Xmas Book Scenes: Murder, Walks and Grumpiness

 Christmas Book Scenes!  During December I like to post entries which are more Christmas in Books than Clothes in Books, and kind readers say it puts them in a seasonal mood.

If you have a favourite Christmas book or scene not featured yet – please let me know


Smoke without Fire by Elizabeth (EX) Ferrars


published 1990

[excerpt] [There was] a high hedgerow – at present the hawthorns, the hazels, the briars and the occasional bush of elderberry growing aloing it were leafless. There were large puddles in the lane from rain that had fallen in the night. Andrew walked briskly, picking his way among them, glad that  he had triumphed over the temptation to sleep.

As he went he found himself muttering a few lines of verse to himself…

Heap on more wood! – the wind is chill;

But let it whistle as it will,

We’ll keep our Christmas merry still…


Marmion, wasn’t it? [Walter] Scott now was not one of his favourite poets.



When Andrew was a child Christmas Eve had always been a day of great tension and expectation. In the evening the Christmas tree would be lit up, but it was what happened next day that counted…. When he came down to breakfast next morning there would be a splendid collection of presents for him, done up in colourful wrappings, around the base of the Christmas tree. The morning then could be happily spent unwrapping them until it was time to prepare himself for turkey and plum pudding.



comments: On p82 of Smoke Without Fire a character – talking about the memoirs of an elderly judge – says ‘I really never realised the old man had so much dullness in him’. Ironically this is one of the only witty moments here, and also could describe this book, with ‘author’ substituted for ‘man’. Ferrars wrote some great crime stories in her day, but this one I found a sad comedown. Series character Andrew – old and widowed – is visiting friends when a murder takes place outside their house. The family next door – with whom they are very much involved – is at the heart of it.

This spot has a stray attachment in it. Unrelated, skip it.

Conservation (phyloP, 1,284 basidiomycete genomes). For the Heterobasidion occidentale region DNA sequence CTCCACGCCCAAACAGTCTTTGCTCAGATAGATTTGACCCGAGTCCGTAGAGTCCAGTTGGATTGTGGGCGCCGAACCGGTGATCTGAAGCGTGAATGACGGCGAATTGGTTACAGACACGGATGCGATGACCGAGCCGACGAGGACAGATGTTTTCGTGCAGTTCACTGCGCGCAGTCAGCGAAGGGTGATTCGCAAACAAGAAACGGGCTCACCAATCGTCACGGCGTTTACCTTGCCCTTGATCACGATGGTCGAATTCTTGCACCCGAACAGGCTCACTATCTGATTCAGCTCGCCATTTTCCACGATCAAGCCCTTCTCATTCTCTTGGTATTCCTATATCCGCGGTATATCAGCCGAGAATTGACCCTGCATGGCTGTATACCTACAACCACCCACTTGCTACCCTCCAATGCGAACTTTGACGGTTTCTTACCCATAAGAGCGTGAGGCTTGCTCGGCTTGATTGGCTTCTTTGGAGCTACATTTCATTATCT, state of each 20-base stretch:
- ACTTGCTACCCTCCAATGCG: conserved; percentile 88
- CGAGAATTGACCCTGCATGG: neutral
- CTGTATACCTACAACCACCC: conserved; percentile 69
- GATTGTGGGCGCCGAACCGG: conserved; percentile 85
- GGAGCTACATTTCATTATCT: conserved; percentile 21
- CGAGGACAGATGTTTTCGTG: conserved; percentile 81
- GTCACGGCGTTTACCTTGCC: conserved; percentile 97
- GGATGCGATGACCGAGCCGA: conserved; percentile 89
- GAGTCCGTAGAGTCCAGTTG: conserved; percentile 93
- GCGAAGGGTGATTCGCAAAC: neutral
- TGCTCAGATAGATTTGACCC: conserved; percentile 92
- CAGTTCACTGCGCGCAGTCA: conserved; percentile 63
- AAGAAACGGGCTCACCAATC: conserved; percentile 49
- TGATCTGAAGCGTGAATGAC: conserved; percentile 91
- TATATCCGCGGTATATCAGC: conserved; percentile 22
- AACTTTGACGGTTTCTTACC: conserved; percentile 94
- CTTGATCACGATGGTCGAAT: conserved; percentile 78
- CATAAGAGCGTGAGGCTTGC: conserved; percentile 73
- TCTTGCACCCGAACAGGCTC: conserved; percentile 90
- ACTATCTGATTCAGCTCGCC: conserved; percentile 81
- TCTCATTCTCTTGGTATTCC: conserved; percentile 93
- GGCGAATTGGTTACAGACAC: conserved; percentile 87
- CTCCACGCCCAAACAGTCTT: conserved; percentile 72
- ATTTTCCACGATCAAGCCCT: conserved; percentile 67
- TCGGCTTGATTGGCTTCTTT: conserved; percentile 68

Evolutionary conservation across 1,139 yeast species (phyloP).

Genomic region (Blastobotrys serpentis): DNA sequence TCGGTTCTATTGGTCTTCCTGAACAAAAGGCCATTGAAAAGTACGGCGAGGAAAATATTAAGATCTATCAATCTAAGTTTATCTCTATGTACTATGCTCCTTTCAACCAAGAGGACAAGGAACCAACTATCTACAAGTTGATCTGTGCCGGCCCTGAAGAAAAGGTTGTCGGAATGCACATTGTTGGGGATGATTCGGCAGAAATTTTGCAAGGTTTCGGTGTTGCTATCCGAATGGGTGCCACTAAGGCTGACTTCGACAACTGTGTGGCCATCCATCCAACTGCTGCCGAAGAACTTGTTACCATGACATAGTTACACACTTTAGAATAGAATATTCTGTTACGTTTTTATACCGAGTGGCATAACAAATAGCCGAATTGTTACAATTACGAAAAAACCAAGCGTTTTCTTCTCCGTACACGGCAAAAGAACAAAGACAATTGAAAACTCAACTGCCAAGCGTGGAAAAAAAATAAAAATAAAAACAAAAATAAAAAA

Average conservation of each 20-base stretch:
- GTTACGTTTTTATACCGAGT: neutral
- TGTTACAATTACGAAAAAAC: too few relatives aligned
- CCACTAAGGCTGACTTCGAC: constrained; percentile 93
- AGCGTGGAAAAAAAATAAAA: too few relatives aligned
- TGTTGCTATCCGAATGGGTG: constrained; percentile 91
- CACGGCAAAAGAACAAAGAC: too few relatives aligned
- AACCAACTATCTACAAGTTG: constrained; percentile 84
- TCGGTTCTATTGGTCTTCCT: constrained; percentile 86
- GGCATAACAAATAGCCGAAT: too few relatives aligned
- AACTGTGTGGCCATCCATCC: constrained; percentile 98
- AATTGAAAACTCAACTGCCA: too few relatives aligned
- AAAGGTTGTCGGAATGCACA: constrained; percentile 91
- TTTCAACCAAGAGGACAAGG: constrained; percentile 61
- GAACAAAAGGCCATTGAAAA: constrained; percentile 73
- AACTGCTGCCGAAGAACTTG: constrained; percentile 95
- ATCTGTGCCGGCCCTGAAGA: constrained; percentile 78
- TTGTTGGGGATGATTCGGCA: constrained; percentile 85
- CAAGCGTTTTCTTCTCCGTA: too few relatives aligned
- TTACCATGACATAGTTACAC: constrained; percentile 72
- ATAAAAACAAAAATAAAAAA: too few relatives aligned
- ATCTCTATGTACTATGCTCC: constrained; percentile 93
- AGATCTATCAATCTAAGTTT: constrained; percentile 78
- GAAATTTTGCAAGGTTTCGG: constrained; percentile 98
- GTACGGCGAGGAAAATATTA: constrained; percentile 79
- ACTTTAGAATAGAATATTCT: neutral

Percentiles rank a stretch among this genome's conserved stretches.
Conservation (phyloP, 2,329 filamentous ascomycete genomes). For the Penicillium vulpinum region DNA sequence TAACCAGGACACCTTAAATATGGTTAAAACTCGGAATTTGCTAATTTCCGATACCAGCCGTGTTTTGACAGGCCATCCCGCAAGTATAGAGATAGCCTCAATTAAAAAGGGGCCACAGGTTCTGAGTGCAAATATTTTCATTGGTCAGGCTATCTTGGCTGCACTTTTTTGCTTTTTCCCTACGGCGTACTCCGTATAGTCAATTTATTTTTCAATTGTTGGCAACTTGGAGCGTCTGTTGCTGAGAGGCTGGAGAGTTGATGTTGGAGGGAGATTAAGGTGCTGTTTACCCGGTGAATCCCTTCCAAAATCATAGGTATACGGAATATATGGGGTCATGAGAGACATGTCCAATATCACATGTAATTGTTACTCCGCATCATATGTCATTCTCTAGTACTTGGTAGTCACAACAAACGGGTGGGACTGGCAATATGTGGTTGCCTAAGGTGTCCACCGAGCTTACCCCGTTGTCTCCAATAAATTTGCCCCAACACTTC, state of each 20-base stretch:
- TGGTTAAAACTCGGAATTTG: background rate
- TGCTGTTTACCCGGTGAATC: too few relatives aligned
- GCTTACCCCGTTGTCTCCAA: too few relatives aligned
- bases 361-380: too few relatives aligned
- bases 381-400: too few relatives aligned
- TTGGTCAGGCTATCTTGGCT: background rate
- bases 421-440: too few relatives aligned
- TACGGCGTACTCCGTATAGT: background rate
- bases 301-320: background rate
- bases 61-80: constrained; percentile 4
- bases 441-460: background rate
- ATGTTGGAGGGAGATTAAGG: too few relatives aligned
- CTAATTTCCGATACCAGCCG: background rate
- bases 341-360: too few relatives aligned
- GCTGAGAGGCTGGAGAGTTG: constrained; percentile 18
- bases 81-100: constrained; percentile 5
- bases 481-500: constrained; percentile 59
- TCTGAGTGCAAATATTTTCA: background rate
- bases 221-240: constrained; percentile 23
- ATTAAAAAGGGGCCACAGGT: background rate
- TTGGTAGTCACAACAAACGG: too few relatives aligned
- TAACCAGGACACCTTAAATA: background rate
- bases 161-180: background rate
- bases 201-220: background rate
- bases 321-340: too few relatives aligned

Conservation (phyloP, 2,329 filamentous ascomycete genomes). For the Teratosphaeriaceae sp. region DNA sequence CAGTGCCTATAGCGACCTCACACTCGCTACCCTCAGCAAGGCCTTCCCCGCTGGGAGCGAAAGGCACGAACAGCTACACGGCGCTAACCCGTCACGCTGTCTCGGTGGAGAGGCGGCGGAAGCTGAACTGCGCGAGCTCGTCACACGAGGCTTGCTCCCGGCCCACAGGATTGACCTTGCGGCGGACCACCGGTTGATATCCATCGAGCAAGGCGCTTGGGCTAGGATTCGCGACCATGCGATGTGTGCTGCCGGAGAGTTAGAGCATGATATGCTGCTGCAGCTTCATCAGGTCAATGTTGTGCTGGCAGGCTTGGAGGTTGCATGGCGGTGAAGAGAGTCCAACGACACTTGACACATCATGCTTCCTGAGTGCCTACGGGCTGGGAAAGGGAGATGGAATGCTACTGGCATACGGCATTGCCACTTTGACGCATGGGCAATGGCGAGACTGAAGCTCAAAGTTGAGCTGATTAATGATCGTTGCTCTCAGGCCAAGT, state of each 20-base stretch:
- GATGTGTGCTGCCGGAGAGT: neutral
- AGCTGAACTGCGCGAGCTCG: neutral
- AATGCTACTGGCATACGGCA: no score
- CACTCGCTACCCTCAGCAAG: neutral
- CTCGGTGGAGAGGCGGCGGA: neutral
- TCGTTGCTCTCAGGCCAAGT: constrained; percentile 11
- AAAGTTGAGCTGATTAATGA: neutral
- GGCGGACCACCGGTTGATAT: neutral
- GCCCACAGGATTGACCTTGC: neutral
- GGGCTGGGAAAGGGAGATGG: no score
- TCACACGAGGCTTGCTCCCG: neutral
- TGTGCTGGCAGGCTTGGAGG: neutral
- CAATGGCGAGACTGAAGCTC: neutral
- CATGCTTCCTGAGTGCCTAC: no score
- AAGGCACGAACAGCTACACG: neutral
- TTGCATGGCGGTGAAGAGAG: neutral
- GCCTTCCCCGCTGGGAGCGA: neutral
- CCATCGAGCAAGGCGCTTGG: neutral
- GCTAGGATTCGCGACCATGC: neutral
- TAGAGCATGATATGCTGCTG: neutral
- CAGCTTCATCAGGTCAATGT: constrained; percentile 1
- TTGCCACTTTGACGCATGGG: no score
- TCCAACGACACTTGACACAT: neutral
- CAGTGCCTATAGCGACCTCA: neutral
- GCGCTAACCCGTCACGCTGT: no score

There is interminable discussion about who had it in for whom, and which of the young(ish) people might or might not be in a relationship. Andrew tells us about his dreams a lot, just as dull as that sounds. The piece of verse in the first excerpt above is repeated throughout the book, so I think the reader can expect some relevance or clue, but I’m hard put to see it.

There is a ton of totally unbelievable dialogue and reactions – like a bad TV drama of the 1970s and 80s.

There seem to me to be a lot of loose ends.

The plot bears a faint but surprising resemblance to parts of John Dickson Carr’s She Died a Lady at certain points – it’s not one of my favourites of Carr’s, but it’s vastly superior to this mish mash.

I would probably have not bothered to blog on it, but for the Christmas connection: The whole thing takes place over a clearly delineated few days, and Ferrars dutifully tells us what the plans were, what got cancelled, and what food they ate at every meal. Though the second excerpt above, Andrew’s childhood memories, doesn’t have a single note of originality or individuality or interest:  not a word you couldn’t have predicted in advance.